Certainly, there has been some price inflation in the past year, but taking a look at the list of California‘s 10 most expensive wines shows that some have actually decreased in price since we last checked. Decreased! Yes, it sounds strange, mysterious, even disturbing, but we can assure you it’s true.
In fact three wines on the top 10 have come down in price, although whether a $6 fall in a wine that costs $620 a bottle can genuinely be called a reduction is open to debate. However, 30 percent of the list coming down in price is very close to being a news story in itself, and it probably would be were it not for the fact that the overwhelming trend is upwards, albeit at a relatively slow pace.
What is clear, though, is that California – sorry, Napa – can still command relatively vast prices for wines with a pretty slim pedigree. In fact, there are four new entrants on the list, three of them having just achieved one of Wine-Searcher’s main ranking criteria: four available vintages. They have flown straight into the top 10, which gives you some idea of which end of the price scale we are talking about here. Indeed, they have pushed some wines down the placings because the older wines haven’t raised their prices sufficiently high to keep the interlopers at bay.
The big story, of course, is the disappearance from the list of last year’s most expensive California wine. Screaming Eagle’s outrageously priced $3577 Sauvignon Blanc – Sauvignon Blanc, for heaven’s sake! – has dropped off the list because there are only three vintages of it available. The reason we insist on a four-vintage minimum is to ensure that we don’t get distortions caused by special production, one-off wines. However, even with the requisite number of vintages available, the Screaming Eagle Sauvignon was something of a distortion anyway. The crazy price was a result of people putting the wine on the secondary market and watching the prices go frankly insane. You can’t blame the winery for overambitious pricing; the wine ended up sitting at such a laughable price level because the consumers fell foul of a combination of two of the most powerful of all human urges – desire and greed.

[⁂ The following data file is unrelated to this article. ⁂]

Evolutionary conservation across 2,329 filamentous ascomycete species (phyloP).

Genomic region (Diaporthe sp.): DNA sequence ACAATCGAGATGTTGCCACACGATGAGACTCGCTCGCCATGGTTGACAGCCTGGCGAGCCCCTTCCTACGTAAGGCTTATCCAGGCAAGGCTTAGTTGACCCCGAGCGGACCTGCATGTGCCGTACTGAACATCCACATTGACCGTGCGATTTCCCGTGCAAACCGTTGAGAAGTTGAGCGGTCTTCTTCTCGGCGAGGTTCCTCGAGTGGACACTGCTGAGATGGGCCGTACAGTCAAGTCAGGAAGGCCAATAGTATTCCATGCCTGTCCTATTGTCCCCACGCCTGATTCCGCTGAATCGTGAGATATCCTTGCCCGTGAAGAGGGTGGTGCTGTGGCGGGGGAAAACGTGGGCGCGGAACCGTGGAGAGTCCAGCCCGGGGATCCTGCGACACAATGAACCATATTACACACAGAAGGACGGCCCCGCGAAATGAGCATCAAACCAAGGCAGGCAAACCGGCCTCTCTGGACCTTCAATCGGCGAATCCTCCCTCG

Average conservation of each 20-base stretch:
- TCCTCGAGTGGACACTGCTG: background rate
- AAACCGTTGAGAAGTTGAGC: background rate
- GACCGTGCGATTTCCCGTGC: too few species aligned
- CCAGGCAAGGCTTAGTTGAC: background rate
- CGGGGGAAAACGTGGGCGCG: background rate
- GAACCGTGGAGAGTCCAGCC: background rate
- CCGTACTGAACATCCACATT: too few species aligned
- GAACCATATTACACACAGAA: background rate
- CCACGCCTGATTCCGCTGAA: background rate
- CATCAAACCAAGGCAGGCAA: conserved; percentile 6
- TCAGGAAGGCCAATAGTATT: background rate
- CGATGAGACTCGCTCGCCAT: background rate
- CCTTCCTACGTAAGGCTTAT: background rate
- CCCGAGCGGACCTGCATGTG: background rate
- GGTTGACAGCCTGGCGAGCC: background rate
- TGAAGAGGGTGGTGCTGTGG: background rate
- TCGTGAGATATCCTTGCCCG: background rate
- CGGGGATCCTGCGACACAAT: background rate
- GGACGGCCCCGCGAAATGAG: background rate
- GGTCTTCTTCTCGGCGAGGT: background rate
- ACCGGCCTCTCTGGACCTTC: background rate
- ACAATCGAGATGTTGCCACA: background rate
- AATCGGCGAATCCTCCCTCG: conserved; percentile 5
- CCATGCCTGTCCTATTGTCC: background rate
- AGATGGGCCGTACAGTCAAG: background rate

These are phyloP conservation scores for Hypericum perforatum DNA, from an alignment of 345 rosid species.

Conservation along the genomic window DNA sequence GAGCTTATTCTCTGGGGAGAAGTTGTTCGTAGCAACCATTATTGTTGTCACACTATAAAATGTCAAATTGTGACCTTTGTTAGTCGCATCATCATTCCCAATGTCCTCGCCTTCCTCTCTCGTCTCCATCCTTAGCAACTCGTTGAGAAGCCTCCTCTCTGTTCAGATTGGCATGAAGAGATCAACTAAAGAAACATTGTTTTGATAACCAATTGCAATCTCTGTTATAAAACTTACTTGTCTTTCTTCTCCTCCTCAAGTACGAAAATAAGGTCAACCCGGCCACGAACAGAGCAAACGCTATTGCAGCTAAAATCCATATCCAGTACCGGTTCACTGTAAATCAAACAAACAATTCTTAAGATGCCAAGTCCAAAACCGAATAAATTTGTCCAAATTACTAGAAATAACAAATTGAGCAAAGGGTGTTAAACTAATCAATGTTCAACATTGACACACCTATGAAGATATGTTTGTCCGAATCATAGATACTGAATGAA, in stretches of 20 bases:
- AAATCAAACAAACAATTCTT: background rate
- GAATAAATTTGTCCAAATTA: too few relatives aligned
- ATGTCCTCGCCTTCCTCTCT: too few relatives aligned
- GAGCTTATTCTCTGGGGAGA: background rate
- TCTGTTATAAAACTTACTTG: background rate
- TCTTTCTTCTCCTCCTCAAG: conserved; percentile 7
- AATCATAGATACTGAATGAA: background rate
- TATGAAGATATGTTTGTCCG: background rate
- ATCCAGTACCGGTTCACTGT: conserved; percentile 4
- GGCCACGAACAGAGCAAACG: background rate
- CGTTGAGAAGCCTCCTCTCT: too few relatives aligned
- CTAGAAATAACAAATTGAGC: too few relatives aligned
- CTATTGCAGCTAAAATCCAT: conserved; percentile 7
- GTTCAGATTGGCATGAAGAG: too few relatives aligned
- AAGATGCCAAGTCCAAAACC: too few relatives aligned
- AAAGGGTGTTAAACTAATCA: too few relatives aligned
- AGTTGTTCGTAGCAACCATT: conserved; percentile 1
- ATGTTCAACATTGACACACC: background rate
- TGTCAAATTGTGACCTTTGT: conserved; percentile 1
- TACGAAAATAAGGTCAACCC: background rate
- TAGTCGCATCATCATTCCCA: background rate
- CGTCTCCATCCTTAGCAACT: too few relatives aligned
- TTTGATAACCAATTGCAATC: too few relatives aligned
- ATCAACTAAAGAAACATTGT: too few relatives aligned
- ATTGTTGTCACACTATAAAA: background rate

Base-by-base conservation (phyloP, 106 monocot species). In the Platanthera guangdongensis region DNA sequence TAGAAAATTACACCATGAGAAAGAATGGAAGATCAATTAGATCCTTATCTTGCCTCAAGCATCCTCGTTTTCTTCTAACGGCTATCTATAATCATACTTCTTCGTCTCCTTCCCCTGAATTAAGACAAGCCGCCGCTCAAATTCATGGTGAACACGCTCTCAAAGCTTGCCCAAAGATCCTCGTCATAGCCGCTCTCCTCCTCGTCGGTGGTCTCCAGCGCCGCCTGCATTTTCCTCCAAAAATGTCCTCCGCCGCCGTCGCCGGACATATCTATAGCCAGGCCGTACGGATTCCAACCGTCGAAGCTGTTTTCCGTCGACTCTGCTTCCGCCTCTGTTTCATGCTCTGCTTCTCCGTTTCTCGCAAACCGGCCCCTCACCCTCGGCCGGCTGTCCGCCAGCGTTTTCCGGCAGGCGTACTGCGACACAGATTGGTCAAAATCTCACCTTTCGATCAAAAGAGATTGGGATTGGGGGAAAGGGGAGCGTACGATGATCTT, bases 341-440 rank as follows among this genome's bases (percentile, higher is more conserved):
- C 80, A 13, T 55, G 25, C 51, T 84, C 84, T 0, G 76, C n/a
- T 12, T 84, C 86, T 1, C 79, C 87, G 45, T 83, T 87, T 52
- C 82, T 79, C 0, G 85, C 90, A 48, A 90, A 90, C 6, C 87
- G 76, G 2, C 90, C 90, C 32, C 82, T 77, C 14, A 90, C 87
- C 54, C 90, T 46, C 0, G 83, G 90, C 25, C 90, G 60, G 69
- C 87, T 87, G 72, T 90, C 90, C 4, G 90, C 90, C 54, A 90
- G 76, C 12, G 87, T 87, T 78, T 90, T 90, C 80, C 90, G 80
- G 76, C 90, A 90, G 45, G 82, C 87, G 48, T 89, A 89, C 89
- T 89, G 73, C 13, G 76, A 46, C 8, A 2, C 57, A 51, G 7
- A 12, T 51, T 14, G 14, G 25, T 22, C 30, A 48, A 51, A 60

And so to this year’s list of the most wallet-punishing wines from California, and it’s a mix of the old and the new. There are new faces, which is always a healthy sign, indicating that consumers are still looking for different experiences, but one thing remains absolutely resolute – red wine, and Cabernet in particular, is what people want when it comes to California.
1. Screaming Eagle Cabernet Sauvignon, Napa The king of cult Cabs moves into top spot, displacing its Sauvignon Blanc stablemate. It sits proudly atop the pile after a 5 percent price increase took its average price from $2890 last year to $3044 today. Naturally enough, the critics love it and older vintages can fetch even steeper prices; the 1992 vintage has an average price of more than $10,000.
2. Harlan Estate, Napa With a hefty average price tag of $894, five 100-point scores from young Mr Parker and a one-place jump to #2 on this list, Harlan could be forgiven for feeling a little smug. Its average price is also rising at a faster rate than Screaming Eagle, even if it commands little more than quarter of its rival’s price – it has increased by more than 8 percent in the past year.